A touring exhibition of 200 drawings covering the career of Joseph Beuys from 1936 until his death in 1986 opens at the Museum of Modern Art, New York, towards the end of this month (21 February-4 May). Organised by Bernice Rose, the museum’s senior curator of drawings, and Ann Temkin, curator of twentieth-century art at the Philadelphia Museum of Art, the exhibition is the most important selection of his drawings to have been assembled since the Victoria and Albert Museum’s survey in 1983. It includes six blackboards which are usually classified among his sculptures or objects. The exhibition’s centrepiece is, in fact, “Richtkräfte”, an installation of one hundred blackboards created by the artist in 1974-77.
This show fits into a wider reassessment of Beuys currently taking place in the United States, which, ironically, follows, rather than precedes, the considerable interest already shown in the work of other German artists including Gerhard Richter, Anselm Kiefer and Georg Baselitz. In spite of Caroline Tisdall’s marvellous study of his art which was held at the Guggenheim Museum in 1979, this complex man has never been widely known nor understood by an American audience. A partial explanation for this state of affairs lies in his infrequent appearance in the salerooms, for Beuys was not a producer of easily collectible objects. It must also be relevant that his social ideas and political goals were not sympathetic to American tastes. The situation is, however, changing, and Anthony d’Offay, a leading dealer in Beuys material, reports greater interest and sales to American private collectors. As this issue went to press the Walker Art Center in Minneapolis announced its acquisition of 437 multiples by Beuys, rivalling the collections of the artist’s works in the Guggenheim Musem and Dia Center for the Arts in New York. To be called the Alfred and Marie Greisinger Collection, the works range from 1965 to 1986, making it the most comprehensive array of Beuys multiples outside Germany.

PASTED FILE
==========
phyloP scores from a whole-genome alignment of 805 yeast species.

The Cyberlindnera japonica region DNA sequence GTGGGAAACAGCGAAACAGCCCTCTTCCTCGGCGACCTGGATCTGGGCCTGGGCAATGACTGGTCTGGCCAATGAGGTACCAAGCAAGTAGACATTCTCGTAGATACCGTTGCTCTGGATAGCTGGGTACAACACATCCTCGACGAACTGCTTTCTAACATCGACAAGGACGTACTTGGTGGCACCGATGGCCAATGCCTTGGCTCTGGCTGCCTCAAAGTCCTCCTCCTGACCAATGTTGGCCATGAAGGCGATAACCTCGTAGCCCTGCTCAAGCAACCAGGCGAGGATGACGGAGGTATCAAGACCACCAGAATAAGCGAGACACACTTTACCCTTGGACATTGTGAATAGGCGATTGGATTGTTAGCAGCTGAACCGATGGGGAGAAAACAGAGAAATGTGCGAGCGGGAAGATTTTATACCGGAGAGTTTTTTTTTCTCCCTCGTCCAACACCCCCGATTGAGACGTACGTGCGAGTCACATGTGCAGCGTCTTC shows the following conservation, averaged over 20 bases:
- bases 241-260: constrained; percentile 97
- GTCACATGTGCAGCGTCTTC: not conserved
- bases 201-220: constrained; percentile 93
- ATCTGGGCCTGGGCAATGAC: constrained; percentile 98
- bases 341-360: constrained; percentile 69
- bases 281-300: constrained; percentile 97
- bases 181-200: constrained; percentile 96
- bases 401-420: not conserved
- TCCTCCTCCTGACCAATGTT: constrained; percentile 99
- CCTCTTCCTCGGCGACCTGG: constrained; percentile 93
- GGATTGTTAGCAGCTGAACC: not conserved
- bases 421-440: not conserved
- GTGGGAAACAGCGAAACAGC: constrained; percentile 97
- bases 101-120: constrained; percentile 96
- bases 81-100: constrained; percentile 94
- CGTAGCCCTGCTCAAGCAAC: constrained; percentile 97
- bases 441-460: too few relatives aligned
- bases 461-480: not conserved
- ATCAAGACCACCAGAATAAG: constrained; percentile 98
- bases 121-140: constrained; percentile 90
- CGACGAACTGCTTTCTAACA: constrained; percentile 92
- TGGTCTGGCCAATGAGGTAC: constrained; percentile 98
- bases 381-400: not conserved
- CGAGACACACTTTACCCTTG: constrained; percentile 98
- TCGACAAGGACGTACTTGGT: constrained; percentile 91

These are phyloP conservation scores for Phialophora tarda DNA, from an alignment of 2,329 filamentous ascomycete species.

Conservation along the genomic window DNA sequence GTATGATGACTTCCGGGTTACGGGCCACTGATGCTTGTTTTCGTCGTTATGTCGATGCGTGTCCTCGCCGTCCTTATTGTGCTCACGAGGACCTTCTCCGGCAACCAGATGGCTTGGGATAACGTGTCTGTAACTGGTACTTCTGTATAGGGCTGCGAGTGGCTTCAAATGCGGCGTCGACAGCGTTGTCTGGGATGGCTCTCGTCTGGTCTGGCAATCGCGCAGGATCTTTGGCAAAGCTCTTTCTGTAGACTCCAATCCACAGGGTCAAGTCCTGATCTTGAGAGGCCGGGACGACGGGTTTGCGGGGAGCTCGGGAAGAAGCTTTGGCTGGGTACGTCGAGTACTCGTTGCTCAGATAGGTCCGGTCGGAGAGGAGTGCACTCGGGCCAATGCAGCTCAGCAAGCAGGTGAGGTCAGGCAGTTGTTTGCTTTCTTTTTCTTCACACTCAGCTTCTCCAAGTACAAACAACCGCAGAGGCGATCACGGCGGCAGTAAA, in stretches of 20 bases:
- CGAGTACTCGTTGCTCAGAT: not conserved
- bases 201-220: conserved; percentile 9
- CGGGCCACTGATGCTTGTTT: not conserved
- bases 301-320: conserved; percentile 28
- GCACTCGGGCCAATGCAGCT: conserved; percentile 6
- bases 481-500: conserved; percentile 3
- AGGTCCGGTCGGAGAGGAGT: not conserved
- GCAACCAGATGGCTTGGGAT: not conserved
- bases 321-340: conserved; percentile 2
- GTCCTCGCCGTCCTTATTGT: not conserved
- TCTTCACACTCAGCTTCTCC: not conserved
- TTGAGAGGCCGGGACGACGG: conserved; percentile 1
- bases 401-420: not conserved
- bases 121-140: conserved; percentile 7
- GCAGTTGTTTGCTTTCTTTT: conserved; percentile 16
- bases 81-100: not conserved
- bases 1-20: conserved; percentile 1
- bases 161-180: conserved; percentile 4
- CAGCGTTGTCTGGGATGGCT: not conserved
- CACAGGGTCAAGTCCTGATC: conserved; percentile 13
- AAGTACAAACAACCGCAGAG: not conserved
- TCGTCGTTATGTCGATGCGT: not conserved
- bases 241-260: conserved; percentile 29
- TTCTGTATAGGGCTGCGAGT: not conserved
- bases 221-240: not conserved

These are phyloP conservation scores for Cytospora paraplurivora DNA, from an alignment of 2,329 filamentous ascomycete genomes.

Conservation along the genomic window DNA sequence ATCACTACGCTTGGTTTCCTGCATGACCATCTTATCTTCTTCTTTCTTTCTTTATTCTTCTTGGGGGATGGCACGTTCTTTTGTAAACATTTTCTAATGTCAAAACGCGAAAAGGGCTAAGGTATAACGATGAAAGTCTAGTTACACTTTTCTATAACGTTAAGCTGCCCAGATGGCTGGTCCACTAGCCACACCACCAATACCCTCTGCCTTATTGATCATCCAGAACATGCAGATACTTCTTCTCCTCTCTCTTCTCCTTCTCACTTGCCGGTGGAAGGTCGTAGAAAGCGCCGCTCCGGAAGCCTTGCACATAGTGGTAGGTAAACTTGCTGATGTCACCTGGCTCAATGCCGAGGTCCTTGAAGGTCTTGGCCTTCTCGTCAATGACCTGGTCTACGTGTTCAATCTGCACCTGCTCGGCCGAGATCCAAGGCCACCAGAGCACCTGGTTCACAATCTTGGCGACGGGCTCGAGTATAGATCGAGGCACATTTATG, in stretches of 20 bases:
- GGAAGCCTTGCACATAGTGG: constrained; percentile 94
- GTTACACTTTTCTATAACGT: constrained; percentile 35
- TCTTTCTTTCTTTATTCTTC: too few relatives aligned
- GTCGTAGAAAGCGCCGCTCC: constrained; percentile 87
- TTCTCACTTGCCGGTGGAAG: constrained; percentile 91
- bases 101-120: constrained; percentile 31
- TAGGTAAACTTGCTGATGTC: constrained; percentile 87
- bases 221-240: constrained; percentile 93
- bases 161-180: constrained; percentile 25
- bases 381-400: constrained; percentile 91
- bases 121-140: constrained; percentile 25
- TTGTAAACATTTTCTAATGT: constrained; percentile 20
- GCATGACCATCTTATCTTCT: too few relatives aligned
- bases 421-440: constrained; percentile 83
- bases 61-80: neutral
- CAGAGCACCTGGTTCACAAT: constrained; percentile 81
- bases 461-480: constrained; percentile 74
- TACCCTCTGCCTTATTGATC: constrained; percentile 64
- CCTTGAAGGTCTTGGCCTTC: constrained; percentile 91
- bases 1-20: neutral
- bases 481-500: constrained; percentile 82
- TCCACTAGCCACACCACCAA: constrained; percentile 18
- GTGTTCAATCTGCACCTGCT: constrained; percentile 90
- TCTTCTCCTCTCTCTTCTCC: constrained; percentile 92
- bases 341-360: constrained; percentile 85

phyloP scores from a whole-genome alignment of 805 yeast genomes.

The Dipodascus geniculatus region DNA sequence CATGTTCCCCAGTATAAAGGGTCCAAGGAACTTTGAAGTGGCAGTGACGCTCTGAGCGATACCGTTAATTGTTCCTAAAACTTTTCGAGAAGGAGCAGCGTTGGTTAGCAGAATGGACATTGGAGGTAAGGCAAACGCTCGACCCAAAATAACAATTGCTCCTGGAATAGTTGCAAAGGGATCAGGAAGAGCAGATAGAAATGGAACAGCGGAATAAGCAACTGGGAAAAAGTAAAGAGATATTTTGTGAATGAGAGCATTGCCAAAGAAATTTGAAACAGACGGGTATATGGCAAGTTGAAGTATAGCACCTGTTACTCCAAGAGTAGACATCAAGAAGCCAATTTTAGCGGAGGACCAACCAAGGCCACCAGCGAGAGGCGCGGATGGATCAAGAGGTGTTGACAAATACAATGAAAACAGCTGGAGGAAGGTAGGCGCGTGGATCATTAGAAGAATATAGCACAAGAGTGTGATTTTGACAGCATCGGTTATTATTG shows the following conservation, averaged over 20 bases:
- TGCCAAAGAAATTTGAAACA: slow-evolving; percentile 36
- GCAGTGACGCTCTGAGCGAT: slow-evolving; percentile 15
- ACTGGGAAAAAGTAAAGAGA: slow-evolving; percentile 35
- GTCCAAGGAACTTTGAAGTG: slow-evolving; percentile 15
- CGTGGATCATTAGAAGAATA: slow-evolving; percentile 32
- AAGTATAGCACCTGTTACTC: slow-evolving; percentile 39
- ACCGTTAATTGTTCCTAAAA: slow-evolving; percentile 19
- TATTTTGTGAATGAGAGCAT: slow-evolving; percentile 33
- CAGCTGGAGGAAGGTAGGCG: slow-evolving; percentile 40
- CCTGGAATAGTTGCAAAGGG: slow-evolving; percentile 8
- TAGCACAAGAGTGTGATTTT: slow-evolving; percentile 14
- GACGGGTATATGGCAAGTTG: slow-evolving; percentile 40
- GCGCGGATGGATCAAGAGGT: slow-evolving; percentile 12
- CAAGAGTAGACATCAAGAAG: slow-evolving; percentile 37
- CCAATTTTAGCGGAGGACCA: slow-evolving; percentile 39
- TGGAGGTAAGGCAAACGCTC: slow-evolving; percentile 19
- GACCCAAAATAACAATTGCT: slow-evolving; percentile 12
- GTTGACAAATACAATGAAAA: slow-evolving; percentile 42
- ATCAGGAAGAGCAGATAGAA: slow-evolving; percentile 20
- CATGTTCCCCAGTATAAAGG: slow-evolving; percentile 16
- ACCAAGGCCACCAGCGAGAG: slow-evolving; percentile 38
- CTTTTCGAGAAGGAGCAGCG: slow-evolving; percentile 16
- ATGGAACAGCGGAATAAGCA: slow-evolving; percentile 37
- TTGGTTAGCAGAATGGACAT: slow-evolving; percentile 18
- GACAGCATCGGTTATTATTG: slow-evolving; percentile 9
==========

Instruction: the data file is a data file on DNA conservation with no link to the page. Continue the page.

A major installation of Beuys, “Arena (where I would have got if I had been intelligent)”, created in 1970-72 (see The Art Newspaper No.16, March 1992, p.6), remains on exhibition at the Dia Center for the Arts until mid-April, while the MoMA exhibition travels to the Museum of Contemporary Art, Los Angeles (30 May-15 August), the Philadelphia Museum of Art (10 October-2 January 1994) and the Art Institute of Chicago (15 February-25 April 1994). In Europe, the Milanese bank The Credito Valtellinese is showing a group of works including blackboards given by Beuys to the museum Satuki in Lodz, Poland, in its exhibition space Refettorio delle Stelline on Corso Magenta until 28 February.
Originally appeared in The Art Newspaper as 'Ultra-German Beuys hits MoMA'